Musharraf for Brains
March 26, 2008
By November of last year, Pakistan, a nation hardly known for its stability, seemed primed to explode. After months of street protests against General Pervez Musharraf’s increasingly authoritarian rule, the Pakistani dictator had declared de facto martial law, allowing him to arrest thousands of political activists and sparking even greater unrest. Many young Pakistanis turned to extremist organizations, and suicide bombings spread from the Afghan border into once-serene cities like Islamabad and Lahore.
October 09, 2006
When it comes to nuclear secrets, we've learned the hard way that Pakistani President Pervez Musharraf's government leaks like a sieve. But, when it comes to the juicy bits from his new memoir, In the Line of Fire, Musharraf's lips are sealed. That was clear during his U.S. publicity tour this week, which even included a visit with "The Daily Show"'s Jon Stewart.
September 13, 2006
Apropos my second posting on The Spine ("Patriot Games," September 11), Robert Novak has written a column, "Real Story Behind Armitage Story," published in this morning's Chicago Sun-Times, that expands in intricate and fascinating detail the circumstances of Colin Powell's now-former-deputy secretary of state, Richard Armitage, becoming a sieve for classified information. It wasn't actually a big thing, this leaking that Valerie Plame was a (sort of) closeted CIA intelligence official.
Fires Next Time
June 28, 2004
A year and a half ago, I voted to give President Bush the authority to use force in Iraq. I still believe my vote was just—but the president's use of that authority was unwise in ways I never imagined. I've served with seven presidents during my 32 years in the Senate. Four of them—Jimmy Carter, Ronald Reagan, Bill Clinton, and George W. Bush—were governors who came to office with virtually no foreign policy experience.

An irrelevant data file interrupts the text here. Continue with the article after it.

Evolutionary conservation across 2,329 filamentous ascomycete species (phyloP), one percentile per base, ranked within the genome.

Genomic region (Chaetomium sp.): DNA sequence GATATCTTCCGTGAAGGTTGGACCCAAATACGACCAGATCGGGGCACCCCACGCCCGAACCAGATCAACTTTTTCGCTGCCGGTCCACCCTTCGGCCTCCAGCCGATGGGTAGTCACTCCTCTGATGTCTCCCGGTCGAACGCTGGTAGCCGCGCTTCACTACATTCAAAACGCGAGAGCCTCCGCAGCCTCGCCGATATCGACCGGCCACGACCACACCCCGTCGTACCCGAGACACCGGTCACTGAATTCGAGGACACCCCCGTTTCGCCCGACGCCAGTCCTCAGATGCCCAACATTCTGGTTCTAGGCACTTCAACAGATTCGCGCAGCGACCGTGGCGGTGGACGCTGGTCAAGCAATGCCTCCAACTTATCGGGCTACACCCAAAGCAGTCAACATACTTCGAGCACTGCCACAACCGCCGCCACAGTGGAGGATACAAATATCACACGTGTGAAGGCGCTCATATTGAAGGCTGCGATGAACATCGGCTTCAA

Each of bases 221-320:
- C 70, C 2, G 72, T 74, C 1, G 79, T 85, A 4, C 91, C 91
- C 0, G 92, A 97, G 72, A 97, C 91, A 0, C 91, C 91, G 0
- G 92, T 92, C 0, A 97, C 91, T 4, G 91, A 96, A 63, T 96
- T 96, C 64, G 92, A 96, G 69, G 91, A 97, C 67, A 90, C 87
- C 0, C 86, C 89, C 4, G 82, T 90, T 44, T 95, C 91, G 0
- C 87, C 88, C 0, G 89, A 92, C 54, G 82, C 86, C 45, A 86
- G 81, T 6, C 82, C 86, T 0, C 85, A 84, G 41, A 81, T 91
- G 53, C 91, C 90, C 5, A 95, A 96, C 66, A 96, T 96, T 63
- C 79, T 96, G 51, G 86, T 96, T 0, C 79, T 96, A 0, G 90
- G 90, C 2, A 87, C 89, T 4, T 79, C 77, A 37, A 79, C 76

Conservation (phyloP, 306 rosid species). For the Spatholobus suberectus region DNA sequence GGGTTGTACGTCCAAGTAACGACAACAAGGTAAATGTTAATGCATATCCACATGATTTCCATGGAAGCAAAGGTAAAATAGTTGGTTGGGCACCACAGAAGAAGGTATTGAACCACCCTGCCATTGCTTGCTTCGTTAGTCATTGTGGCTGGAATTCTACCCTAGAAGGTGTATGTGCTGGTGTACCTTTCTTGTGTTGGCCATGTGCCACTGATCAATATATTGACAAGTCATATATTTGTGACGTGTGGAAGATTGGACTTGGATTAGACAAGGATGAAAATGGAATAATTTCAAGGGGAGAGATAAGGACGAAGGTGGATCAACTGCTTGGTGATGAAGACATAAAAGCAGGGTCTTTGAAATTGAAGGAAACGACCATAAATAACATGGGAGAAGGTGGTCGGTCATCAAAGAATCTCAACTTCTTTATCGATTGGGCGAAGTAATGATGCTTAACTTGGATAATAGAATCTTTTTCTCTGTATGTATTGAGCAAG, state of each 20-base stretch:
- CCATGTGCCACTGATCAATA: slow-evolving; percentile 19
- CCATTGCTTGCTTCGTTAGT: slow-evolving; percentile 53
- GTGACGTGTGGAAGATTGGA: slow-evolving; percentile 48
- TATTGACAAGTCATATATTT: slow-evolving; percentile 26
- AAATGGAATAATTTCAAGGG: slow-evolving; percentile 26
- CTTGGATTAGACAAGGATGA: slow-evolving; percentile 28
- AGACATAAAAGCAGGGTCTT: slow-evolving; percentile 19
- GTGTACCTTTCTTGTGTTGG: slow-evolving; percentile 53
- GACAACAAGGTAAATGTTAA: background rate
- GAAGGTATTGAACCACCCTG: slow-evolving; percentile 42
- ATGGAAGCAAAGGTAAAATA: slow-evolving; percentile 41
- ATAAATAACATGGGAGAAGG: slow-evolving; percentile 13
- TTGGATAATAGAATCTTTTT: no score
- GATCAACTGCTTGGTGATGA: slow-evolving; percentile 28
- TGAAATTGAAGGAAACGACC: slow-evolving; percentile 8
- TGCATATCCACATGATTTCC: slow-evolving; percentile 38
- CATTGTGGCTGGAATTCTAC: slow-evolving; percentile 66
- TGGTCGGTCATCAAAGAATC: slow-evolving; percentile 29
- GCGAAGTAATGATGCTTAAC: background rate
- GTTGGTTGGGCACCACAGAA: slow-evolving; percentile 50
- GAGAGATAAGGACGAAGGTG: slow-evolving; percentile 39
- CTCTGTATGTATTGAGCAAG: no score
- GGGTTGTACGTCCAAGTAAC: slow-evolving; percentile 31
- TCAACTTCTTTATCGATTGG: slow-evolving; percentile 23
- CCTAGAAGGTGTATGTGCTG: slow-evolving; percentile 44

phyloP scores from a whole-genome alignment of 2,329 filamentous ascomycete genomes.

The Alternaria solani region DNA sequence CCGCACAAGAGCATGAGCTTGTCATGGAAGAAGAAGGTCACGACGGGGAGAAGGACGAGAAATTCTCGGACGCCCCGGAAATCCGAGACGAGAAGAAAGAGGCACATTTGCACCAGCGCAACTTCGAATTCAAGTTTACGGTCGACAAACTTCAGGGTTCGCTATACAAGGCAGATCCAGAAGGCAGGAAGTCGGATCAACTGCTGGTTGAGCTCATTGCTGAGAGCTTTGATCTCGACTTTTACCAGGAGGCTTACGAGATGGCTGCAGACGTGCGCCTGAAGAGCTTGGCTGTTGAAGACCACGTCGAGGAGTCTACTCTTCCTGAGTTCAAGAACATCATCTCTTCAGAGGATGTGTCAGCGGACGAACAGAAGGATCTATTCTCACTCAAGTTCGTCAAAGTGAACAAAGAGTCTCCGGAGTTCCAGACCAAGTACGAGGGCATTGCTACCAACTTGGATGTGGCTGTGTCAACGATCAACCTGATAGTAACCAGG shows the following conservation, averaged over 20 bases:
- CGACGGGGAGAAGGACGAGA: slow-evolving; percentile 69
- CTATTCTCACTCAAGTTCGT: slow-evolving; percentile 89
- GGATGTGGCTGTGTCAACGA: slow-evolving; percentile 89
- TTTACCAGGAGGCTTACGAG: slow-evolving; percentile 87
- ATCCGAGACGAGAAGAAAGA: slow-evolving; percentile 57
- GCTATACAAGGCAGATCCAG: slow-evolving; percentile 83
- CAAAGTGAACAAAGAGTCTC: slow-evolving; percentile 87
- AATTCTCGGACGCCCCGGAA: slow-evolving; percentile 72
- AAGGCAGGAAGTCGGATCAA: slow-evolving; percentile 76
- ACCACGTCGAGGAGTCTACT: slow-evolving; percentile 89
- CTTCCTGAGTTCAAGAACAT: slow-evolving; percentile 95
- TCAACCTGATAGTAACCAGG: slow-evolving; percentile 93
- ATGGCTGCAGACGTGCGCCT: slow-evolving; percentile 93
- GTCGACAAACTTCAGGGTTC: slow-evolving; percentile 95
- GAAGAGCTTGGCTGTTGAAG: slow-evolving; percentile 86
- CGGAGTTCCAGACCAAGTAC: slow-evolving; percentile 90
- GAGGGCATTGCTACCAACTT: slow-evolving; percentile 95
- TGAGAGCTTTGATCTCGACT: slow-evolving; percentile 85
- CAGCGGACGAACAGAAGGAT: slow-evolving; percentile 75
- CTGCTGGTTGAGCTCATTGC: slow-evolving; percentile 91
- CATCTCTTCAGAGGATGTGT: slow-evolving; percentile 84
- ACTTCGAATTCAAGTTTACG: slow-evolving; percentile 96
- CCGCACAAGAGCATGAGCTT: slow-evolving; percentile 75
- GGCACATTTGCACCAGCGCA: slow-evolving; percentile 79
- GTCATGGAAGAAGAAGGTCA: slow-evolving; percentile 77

All Too Human
May 24, 2004
SINCE THE ABU GHRAIB catastrophe broke two weeks ago, Bush officials have struck many of the right notes. But they have struck one wrong one over and over. “This is not America,” President Bush told the Arabic-language network Al Hurra. “This is not who American servicemen are,” added Deputy Secretary of State Richard Armitage. Said national security adviser Condoleezza Rice, in an interview with Al Arabiya, “Americans do not do this to other people.” But, of course, Americans did do to this to other people—that’s why Rice was on Arabic television.
January 26, 2004
This month, the Afghan leaders gathered in Kabul for a loya jirga, or grand council, agreed on a new, progressive constitution for this war-torn country. Unfortunately, Afghan officials say, the new constitution will not guarantee security. In fact, in recent months violence has risen sharply across Afghanistan, much of it instigated by Islamist Taliban remnants who despise President Hamid Karzai's vision of a liberal state.
Slow to Anger
October 29, 2001
As well as bombs and food, American aircraft have been dropping leaflets over Afghanistan that say, "The partnership of Nations is here to assist the People of Afghanistan." It's unclear how many Afghans have been convinced their welfare is the primary aim of America's war. But the propaganda is certainly winning hearts and minds at the State Department, which has been busy plotting Afghanistan's political destiny.
July 06, 1992
Ross Perot lives on Strait Lane in a world of his own. On the most exclusive street of millionaires in North Dallas, he has surrounded himself with alarms and sensors, fences and security guards. He has frequently deployed private investigators to uncover personally discrediting material about competitors. Those determined to humiliate and destroy him, he has explained, publicly and privately, include terrorists, drug lords, the CIA, and a criminal cabal of high officials in the Reagan and Bush administrations in which the president of the United States is complicit.